Poor sleep is just one more reason you shouldn’t light up. Smokers are four times more likely to report feeling unrested after a night’s sleep than nonsmokers. The smokers also spent less time in deep sleep and more time in light sleep. Smoking before bed pumps your body with nicotine, a stimulant that can keep you up at night. It also raises overall body temperature and elevates your heart rate and metabolism — all of which will keep you awake. To make matters worse, smokers go through withdrawal when they’re asleep, which disrupts their sleep, too.
Stick With A Routine
It doesn’t matter whether you soak in the tub, read a good book, or listen to your favorite music, the key is doing the same thing every night, so your body gets the signal that you’re prepping for sleep.
And, okay, we know you want to sleep in on the weekends and make up for the slumber lost during the week. But, don’t. Get in the habit of waking up and going to bed at the same time every night, even on weekends. Sleeping in on Saturdays and Sundays will only make it hard for you to get to sleep on Sunday night, and you’ll feel less refreshed on Monday.

5 Tips to Help You Sleep Better at Night

See Author Article Here
By

Sleep

Poor sleep can have negative effects on your physical, emotional, and mental health. When you don’t get enough sleep, you’re susceptible to weight gain, reduced brain function, and increased disease risk. On the other hand, getting enough sleep can boost cognitive function, help you feel more alert, and give you more energy throughout the day. If you want to get a good night’s sleep, here are five tips to promote better sleep.

1. Limit blue light exposure

While exposure to light during the day can have positive effects on your health, nighttime light exposure can trick your brain into thinking it’s still daytime, reducing melatonin production and delaying sleep. When exposed to blue light—the light that’s emitted from your smartphone and computer—your sleep can dramatically be affected. Either stop using screens at least two hours before bed or install a blue light blocker on your phone that can shield you from this type of light.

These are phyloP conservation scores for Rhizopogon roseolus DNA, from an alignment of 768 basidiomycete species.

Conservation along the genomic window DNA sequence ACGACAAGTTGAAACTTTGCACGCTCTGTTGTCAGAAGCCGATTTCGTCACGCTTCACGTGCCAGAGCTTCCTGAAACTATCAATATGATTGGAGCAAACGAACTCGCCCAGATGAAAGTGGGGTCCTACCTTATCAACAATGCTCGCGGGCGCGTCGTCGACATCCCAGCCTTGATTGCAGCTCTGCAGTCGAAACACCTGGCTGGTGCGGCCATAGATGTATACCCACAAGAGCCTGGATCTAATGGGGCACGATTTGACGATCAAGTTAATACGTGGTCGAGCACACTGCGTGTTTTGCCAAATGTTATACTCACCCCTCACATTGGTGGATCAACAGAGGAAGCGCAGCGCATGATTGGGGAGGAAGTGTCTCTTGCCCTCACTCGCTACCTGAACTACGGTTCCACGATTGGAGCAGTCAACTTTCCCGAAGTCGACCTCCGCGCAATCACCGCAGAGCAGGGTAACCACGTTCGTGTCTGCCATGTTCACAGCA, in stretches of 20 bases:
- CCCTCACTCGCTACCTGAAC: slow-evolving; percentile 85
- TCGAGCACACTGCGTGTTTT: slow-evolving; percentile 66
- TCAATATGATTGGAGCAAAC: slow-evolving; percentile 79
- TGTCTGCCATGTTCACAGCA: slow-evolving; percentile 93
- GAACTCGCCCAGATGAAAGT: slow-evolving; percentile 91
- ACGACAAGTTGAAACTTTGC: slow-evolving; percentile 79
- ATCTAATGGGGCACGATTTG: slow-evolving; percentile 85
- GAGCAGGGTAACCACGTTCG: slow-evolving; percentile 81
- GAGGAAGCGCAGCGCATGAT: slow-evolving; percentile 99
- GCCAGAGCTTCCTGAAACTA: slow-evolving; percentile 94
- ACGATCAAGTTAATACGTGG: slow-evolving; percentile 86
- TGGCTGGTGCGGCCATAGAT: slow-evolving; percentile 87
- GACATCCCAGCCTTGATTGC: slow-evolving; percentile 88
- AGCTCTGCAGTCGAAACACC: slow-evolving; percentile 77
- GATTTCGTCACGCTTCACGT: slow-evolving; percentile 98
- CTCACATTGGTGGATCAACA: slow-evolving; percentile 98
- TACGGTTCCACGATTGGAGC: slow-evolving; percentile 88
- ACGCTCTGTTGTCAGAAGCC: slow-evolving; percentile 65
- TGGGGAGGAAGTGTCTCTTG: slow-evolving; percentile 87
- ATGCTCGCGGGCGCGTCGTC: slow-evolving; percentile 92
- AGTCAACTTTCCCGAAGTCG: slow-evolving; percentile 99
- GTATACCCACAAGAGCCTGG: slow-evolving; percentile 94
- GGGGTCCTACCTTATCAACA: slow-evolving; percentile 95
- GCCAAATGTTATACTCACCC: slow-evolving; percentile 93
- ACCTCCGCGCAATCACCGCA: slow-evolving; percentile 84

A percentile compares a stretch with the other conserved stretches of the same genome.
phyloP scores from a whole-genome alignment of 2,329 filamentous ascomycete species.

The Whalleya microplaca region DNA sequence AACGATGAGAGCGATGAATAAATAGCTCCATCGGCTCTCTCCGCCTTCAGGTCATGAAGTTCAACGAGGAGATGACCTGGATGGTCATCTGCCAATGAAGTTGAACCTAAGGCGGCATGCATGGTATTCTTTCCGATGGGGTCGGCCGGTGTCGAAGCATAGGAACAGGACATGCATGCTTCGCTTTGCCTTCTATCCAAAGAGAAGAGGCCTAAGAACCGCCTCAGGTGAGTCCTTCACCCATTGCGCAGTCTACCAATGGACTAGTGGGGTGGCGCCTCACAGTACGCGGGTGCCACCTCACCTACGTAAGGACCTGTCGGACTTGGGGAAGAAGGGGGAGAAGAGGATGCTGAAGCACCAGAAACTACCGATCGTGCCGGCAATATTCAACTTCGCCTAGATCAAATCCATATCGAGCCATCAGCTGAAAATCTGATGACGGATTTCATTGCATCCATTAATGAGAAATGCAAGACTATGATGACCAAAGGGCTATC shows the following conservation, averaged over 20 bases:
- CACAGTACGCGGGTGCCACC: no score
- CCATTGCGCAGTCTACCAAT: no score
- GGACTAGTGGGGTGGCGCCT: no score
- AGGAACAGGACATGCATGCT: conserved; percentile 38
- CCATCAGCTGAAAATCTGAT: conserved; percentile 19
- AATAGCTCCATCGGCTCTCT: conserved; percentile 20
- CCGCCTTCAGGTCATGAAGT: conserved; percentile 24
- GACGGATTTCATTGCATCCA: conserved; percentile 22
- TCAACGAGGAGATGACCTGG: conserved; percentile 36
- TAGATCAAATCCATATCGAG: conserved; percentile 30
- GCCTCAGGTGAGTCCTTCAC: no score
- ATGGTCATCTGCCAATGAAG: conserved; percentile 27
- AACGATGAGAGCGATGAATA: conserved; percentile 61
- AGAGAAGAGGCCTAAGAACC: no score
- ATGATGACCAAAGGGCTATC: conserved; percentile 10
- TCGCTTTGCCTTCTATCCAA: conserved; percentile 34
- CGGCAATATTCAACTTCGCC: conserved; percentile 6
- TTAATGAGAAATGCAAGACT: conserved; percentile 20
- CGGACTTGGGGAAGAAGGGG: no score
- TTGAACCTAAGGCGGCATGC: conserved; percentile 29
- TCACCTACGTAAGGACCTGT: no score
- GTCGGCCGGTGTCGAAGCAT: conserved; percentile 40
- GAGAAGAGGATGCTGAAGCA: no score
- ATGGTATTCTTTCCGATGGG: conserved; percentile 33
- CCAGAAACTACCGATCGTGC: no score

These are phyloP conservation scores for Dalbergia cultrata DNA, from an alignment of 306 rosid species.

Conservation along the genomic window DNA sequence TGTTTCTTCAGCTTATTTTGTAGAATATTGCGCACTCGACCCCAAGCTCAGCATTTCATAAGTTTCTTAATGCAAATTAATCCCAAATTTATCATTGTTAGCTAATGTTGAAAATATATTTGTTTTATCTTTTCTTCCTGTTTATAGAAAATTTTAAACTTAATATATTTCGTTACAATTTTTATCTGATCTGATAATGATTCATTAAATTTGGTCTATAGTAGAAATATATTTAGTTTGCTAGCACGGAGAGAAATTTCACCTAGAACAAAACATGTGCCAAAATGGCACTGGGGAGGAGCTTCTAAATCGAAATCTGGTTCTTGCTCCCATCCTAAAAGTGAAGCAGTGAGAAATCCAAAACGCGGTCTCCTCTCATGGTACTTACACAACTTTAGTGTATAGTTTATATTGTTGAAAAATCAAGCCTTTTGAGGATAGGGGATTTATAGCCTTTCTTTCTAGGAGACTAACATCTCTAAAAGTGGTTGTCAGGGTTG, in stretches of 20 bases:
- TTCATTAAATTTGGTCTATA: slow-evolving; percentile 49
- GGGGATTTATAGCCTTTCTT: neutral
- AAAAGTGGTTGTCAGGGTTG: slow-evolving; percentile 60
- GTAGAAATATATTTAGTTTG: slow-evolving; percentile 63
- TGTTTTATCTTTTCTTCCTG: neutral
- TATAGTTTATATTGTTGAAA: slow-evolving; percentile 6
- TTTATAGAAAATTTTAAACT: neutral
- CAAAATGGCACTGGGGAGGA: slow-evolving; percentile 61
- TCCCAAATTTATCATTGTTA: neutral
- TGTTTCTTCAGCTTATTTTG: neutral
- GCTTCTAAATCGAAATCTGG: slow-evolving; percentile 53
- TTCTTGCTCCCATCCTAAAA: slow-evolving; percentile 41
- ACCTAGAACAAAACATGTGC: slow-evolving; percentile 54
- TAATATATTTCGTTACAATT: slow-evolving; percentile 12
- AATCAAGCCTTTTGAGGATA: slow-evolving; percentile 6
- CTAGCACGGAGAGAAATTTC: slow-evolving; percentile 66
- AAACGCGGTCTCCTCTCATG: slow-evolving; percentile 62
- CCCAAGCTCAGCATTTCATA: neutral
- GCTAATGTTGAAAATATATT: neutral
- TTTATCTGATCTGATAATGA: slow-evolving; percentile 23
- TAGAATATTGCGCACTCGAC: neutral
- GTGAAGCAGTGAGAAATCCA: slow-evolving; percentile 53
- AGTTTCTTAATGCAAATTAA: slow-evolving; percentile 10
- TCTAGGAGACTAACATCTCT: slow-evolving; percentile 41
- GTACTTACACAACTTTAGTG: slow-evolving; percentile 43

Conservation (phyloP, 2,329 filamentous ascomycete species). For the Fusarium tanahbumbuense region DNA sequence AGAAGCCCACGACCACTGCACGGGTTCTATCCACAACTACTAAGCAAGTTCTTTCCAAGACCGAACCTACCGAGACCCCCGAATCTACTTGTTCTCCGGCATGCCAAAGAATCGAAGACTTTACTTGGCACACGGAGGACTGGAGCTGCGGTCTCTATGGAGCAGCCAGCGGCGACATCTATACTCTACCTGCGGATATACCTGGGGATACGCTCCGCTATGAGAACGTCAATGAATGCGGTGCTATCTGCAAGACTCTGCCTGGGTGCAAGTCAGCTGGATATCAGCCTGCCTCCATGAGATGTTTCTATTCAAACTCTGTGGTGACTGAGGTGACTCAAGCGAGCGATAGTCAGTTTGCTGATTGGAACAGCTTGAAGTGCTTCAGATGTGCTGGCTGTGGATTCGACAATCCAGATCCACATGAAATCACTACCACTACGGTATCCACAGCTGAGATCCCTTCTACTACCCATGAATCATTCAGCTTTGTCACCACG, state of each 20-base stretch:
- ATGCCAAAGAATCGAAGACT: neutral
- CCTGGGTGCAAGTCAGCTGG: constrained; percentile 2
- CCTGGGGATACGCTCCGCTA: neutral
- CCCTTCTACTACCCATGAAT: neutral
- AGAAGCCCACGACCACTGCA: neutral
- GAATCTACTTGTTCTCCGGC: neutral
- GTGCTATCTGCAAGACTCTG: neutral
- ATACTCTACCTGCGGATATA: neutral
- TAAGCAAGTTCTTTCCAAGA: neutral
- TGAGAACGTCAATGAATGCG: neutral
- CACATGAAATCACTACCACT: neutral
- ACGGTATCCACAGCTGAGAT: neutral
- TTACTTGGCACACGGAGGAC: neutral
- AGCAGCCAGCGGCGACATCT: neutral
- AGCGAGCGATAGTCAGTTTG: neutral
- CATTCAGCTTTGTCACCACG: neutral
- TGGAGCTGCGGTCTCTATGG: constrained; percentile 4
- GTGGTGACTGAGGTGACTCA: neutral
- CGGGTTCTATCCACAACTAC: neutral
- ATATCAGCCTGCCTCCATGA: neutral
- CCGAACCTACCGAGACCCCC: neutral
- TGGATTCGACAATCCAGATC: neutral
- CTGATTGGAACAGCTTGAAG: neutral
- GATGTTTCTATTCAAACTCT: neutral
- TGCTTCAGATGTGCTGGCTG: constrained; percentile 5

2. Regulate caffeine and alcohol intake

When consumed late in the day, caffeine can stimulate your nervous system and prevent you from naturally relaxing at night. Since caffeine can stay in your blood for six to eight hours, it’s probably not a good idea to sip on some coffee after mid-afternoon. If you’re really craving a cup of coffee, go for a decaffeinated option. Similar to caffeine, alcohol can increase symptoms of sleep apnea and snoring and disrupt sleep patterns. Because of this, try to avoid consuming alcohol before bed.

3. Get enough exercise during the day

Finding 20–30 minutes every day to work out has the potential to help you fall asleep faster. Working out helps the body produce endorphins, which act as natural painkillers and improve the ability to sleep at night. Even if you have a jam-packed schedule, go for a short walk after work or try out a yoga class with a friend.

4. Remove distractions from the bedroom

To create the most optimal sleep environment, address factors such as noise, temperature, and other external stimuli. External noise, like traffic or yelling, can cause poor sleep. Buy a white noise machine to cancel out these disruptive sounds. In addition to external noise, you’ll also want to regulate any indoor noise pollution. Repair appliances that create rattling sounds, opt for a sunrise clock instead of an alarm clock, and buy a sound-absorbing rug for your room. Regarding temperature, try to keep your room at 60–67 degrees—this is the optimal temperature for a good night’s sleep.

5. Follow a consistent sleep routine

Whether you like to curl up with a good book before dozing off or would rather take a warm bath and practice meditation, keep your bedtime routine consistent. Relaxation techniques before bed have shown to improve sleep quality and treat insomnia. Try a few different methods over the course of a week and find a routine that works best for you.